EQPF believes that inspiring children and young people to care about the environment is key to a sustainable future. We have engaged in education projects covering a wide array of topics, including chemicals, energy, water, forests and climate change.
Voices of Future Generations
Since 2015, we have been the representative of the Voices of Future Generations(VoFG) Initiatives in Asia. The VoFG is a calling for Child Authors all over the world to write stories relating to the Sustainable Development Goals, children’s rights and the future they want. The best stories are published as picture books and translated into the six official languages of the UN. This is an unprecedented opportunity for children to share their ideas on a sustainable future. As a goodwill ambassador, EQPF calls for children all around the world to write their stories in Chinese. For more information: http://voicesoffuturegenerations.asia. This initiative was launched by the World Future Council in partnership with the Centre for International Sustainable Development Law, UNESCO, UNCRC, UNEP, IUCN, Trust for Sustainable Living, and the Office of the Commissioner for Fundamental Rights Ombudsman for Future Generations.
Through advocacy and investigation, EQPF has strongly advised the government to control endocrine disrupting substances and persistent organic pollutants (POPs).
We could be exposed to these chemicals through air, food, water, physical contact and other means throughout our daily life. Once they enter into human or animal bodies, they can be easily absorbed and stored in fatty tissues. More than 95% of human exposure is through our diets; therefore, a balanced diet could help lower the risk of excessive amounts of these chemicals in our bodies.
Since 2000, we organized 6 conferences on environmental hormones and POPs. Dioxin calculator is also announced to the public. Through the analysis performed by the dioxin calculator, we will have a better understanding in how much we expose ourselves to dioxins in one week; at the same time, the analysis result will be compared to the average weekly amount of dioxin taken by 1 person in Taiwan. A “dieting suggestion sheet” will follow to give us some advices to a better “non-toxic healthy life”.
In 2011, the government of Taiwan passed an environmental education law that requires high school students and public servants to receive four hours of environmental education per year. As the population of Taiwan is concentrated in urban areas, most students have grown up separated from nature, and may not understand the natural value of our forests. In order to narrow the gap between young people and nature, EQPF organized an environmental education tour of forests.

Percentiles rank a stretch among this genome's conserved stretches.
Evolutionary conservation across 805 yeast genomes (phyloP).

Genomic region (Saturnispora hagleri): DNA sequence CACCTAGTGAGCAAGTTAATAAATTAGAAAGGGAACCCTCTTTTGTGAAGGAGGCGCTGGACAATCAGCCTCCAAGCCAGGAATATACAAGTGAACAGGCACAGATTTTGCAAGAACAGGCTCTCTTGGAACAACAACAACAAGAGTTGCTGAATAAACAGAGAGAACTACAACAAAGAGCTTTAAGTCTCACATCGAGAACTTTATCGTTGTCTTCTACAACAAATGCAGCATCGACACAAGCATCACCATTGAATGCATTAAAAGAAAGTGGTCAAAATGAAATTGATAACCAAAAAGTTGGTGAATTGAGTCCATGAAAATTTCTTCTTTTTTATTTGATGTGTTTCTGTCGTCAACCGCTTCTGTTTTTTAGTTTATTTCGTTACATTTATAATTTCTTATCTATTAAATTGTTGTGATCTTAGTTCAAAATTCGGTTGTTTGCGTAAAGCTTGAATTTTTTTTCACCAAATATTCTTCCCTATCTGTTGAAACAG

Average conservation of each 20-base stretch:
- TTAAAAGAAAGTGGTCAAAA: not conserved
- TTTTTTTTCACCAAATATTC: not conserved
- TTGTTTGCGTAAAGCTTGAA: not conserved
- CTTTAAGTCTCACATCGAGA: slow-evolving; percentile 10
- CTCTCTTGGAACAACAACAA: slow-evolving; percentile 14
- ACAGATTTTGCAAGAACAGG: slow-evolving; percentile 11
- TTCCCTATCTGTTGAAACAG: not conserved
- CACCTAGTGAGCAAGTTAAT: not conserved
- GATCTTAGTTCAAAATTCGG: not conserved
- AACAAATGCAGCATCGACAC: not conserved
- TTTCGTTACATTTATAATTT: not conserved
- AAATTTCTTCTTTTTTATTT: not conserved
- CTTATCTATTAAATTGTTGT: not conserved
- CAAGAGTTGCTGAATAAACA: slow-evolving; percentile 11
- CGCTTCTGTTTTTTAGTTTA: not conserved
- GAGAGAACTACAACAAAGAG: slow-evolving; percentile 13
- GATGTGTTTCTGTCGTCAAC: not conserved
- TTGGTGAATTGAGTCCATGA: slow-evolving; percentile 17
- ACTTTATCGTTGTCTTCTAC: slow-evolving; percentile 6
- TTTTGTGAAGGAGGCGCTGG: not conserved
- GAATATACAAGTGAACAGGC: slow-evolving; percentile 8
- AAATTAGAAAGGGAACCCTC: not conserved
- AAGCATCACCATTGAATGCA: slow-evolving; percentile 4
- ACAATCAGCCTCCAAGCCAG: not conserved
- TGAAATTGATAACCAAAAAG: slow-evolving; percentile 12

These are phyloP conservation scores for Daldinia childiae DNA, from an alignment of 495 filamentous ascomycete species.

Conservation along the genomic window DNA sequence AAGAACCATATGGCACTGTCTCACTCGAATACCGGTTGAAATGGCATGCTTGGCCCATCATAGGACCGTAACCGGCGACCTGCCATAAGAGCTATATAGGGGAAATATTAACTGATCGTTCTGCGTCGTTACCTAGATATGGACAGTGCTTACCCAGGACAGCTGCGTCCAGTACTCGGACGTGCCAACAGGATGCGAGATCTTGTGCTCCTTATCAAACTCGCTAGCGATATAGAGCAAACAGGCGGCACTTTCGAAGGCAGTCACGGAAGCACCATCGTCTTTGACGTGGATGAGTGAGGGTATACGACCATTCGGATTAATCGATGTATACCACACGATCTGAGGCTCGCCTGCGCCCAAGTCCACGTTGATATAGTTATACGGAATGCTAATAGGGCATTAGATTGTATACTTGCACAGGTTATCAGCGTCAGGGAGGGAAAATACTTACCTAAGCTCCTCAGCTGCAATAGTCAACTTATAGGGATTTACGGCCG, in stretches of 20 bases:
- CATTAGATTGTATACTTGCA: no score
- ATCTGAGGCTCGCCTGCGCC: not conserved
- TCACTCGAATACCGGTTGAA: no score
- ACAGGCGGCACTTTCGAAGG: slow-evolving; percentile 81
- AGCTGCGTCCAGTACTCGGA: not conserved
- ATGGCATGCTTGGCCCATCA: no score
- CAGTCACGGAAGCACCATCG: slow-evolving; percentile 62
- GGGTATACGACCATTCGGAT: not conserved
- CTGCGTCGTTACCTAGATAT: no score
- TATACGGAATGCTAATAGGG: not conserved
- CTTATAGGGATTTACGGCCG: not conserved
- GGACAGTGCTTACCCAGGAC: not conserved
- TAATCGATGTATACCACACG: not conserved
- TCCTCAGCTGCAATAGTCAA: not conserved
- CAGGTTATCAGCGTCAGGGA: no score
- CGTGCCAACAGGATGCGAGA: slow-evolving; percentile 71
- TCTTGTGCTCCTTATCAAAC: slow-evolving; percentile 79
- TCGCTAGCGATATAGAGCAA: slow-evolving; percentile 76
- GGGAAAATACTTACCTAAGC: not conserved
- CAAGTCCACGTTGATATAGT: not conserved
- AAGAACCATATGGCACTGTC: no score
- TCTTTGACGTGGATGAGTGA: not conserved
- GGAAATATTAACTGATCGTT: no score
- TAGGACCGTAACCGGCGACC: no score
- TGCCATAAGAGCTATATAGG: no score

EQPF conducted tours to get children thinking about how forests relate to climate change adaptation. We created teaching materials to guide students in understanding climate change adaptation and forest ecology issues. Children learned about cases of adaptation in forests, forest preservation and the use of forest resources and disaster prevention. We visited more than 20 schools in the South and East of the country, where there is more forest cover, in an effort to reach children for whom this information would be the most relevant.
Partnering with Coca-Cola, EQPF has toured elementary schools throughout Taiwan to help children learn about the effects of climate change on water and how to adapt to them. We have traveled across the country, including to outlying islands, reaching more than 300 elementary schools.
We designed and produced a variety of educational materials and flipped the classroom, allowing children to take the lead in understanding the impact of climate change on water. The children gained a renewed appreciation of this valuable resource and began thinking about climate change and extreme weather events, so that they can be ready for the future.
We also developed water policy guidelines and self-assessment tools for schools. We then selected three elementary schools and provided them with JW permeable concrete to improve water management.
In responding to climate change, we are not limited to mitigation by reducing carbon emission levels; adaptation is also important. In creating a well-coordinated response, it will be crucial to use weather information services to prepare for extreme weather events, improve climate resilience, and reduce losses from disasters.
Our climate change program visited nearly a hundred primary schools throughout all nine counties, introducing children to the concept of adaptation and stimulating new ways of thinking about climate change.
EQPF and Philips (Taiwan) Corporation launched the Ten Thousand Green Lights Program and Greenlight Seed Program. Ten thousand energy efficient fluorescent tubes were donated to primary schools in remote areas of Taiwan.
We selected classrooms in various schools around the country to receive energy-efficient lighting. A total of 10 schools were selected for the program.
We are continuing to promote the conversion to energy-efficient lighting in schools. There are a total of 2,651 primary schools in Taiwan, with 61,649 classes. If Taiwan's primary schools switch to energy efficient lighting, electricity consumption can be reduced by 15 million kWh, and CO2 emissions by 10,000 tonnes.